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Full-Text Articles in Law

Seconds Anyone: Using The Missouri Svp Law To Punish After Time Served, Rachel Woodell Hill Nov 2009

Seconds Anyone: Using The Missouri Svp Law To Punish After Time Served, Rachel Woodell Hill

Missouri Law Review

In 2006, amendments to the Missouri SVP Law took effect, lowering the state's burden of proof and changing the status under which rehabilitated individuals were permitted to rejoin society. These seemingly minor changes had enormous consequences, causing the constitutionality of the entire Missouri SVP scheme to be called into question. In the recent case, In re Care and Treatment of Van Orden, the Missouri Supreme Court addressed these concerns and found the amended scheme constitutional. However, in doing so, Missouri's highest court has effectively transformed what was once a remedial measure into a punitive sanction, under the veil of the …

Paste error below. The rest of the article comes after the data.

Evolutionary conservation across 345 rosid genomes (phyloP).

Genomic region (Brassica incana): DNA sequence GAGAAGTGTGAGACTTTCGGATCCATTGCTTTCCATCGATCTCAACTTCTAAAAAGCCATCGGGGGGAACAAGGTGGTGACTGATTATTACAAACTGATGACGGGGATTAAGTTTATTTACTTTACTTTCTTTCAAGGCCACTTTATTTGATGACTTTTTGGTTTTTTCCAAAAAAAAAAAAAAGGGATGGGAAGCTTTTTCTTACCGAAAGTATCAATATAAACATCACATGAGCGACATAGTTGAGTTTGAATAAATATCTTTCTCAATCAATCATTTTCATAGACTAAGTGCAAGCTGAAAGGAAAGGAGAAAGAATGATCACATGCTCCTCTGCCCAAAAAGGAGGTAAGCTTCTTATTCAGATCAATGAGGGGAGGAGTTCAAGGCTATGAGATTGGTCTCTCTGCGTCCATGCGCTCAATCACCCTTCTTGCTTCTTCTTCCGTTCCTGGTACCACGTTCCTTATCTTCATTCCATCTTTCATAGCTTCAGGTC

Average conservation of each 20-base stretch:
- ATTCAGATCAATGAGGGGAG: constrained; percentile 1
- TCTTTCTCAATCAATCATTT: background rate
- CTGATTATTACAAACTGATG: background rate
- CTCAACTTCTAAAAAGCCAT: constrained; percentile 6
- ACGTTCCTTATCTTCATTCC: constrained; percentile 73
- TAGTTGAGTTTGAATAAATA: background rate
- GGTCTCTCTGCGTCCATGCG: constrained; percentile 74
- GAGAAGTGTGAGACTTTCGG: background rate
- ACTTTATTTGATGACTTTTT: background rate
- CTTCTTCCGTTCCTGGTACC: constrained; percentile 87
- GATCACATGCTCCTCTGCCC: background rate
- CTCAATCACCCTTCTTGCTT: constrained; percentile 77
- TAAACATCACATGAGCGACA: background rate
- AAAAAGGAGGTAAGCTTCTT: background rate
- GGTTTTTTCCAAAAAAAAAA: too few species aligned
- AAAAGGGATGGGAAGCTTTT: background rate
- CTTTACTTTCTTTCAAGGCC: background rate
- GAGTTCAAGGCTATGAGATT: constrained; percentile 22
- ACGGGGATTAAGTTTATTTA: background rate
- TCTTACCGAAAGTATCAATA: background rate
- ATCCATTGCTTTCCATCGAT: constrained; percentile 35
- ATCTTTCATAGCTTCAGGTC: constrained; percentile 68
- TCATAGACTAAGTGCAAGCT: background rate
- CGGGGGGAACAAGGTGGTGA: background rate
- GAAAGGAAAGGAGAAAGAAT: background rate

Using Criminal Punishment To Serve Both Victim And Social Needs, Erin Ann O'Hara, Maria Mayo Robbins Apr 2009

Using Criminal Punishment To Serve Both Victim And Social Needs, Erin Ann O'Hara, Maria Mayo Robbins

Law and Contemporary Problems

In recent decades, the criminal-justice pendulum has swung to the opposite extreme. Criminal law is often described as covering disputes between the offender and the state. Victims are not direct parties to criminal proceedings, they have no formal right to either initiate or terminate a criminal action, and they have no control over the punishment meted out to offenders. In this state-centric system, victim needs have been left unsatisfied, giving rise to a politically powerful victims' rights movement that has had success in giving victims rights of access to prosecutors and rights to be heard in the courtroom. Here, O'Hara …